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Birds of Chicago, according to their website, isn’t just a band – it’s a collective. Its main players may be JT Nero and Allison Russell, but they have a twelve-piece band standing behind them as well, bulking up their vocals and acoustic guitars with pianos, accordions, percussion, trumpets, and saxophones. Nero and Russell have been accused of being “the most compelling new voices to the American roots movement”, and after a few minutes of listening to their new, self-titled album, it’s not hard to see why..
“Birds of Chicago” is 53 minutes of classic American roots sound; gentle vocals glide effortlesslyoverinstrumentals that are sometimes upbeat and funky and sometimes more subdued, each complimenting the mood of the story being told and never taking away or overpowering Nero or Russell. In “Trampoline”, the two main members of Birds of Chicago work together to drive the song, sometimes taking the lead and often supporting the other with harmonizing vocals. Later in the album Russell slows it down for “Before She Goes”, quiet enough to fall asleep to and yet powerful enough to keep you up at night. The change in pace and mood in the album is incredibly balanced, at times feeling light-hearted enough to dance to and others making you slow down to think; it’s an album that reminds you how powerful artists in the American roots genre can be, and how brilliantly music can sound when talented people are behind it.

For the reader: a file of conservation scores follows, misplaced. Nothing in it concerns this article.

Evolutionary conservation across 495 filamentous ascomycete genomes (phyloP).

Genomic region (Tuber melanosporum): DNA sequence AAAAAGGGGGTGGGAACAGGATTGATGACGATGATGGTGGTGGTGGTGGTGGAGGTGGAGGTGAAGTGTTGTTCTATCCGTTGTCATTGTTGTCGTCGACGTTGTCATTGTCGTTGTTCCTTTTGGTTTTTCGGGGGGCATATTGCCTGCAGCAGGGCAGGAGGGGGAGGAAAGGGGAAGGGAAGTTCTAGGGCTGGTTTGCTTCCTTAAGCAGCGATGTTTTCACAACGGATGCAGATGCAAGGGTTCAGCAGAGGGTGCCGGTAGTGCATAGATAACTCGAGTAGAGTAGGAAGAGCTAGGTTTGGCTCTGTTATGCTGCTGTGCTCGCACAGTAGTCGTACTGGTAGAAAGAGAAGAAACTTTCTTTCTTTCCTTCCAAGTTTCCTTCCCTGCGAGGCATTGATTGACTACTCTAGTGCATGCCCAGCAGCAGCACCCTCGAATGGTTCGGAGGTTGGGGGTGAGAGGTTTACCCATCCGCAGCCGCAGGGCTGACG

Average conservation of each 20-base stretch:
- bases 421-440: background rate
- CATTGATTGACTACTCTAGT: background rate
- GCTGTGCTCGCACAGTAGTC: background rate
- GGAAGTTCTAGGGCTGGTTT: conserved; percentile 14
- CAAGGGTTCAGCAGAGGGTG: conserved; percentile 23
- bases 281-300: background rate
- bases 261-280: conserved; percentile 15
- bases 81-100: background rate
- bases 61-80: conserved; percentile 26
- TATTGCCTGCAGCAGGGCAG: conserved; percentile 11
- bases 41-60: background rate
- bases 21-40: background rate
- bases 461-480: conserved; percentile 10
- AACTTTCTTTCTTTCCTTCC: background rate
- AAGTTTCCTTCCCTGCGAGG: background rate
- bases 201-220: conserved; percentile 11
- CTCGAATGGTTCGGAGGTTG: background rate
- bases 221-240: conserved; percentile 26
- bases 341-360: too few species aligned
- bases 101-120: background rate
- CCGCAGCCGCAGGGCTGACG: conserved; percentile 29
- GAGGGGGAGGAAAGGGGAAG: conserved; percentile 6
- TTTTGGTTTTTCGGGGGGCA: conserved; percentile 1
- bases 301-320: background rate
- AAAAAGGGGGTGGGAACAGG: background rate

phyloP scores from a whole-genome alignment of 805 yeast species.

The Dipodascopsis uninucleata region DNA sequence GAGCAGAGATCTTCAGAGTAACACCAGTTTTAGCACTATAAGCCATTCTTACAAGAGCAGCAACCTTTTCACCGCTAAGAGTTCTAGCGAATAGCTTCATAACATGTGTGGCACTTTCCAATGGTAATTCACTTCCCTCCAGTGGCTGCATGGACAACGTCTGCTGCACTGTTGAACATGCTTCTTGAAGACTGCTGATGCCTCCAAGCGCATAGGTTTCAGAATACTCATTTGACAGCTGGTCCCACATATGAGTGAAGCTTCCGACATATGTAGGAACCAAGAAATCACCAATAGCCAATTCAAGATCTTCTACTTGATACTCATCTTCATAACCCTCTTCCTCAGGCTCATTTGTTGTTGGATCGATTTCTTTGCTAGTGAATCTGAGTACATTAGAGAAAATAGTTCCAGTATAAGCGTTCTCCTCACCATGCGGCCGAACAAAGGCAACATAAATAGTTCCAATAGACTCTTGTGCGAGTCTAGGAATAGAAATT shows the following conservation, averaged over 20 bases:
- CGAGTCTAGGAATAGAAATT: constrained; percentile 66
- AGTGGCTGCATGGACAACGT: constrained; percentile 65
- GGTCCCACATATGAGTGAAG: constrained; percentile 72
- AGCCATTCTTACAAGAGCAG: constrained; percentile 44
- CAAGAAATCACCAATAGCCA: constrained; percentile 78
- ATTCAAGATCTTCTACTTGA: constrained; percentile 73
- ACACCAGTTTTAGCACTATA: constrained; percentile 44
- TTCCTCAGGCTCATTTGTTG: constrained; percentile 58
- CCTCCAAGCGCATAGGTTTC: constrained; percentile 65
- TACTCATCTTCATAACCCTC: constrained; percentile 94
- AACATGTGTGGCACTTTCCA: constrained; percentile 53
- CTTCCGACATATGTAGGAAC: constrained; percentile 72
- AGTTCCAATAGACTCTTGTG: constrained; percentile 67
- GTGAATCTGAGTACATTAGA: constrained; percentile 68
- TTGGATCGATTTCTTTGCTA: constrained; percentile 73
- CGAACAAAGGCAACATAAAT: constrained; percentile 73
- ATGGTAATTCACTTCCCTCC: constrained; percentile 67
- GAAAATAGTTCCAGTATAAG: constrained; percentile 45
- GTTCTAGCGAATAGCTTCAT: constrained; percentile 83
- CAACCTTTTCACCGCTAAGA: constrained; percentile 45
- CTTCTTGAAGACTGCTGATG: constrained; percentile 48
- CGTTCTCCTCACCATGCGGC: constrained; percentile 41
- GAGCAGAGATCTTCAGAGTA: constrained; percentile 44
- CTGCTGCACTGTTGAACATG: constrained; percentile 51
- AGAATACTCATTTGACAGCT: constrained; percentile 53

CHECK OUT "Trampoline" : http://www.youtube.com/watch?v=gcPkUjoL-wE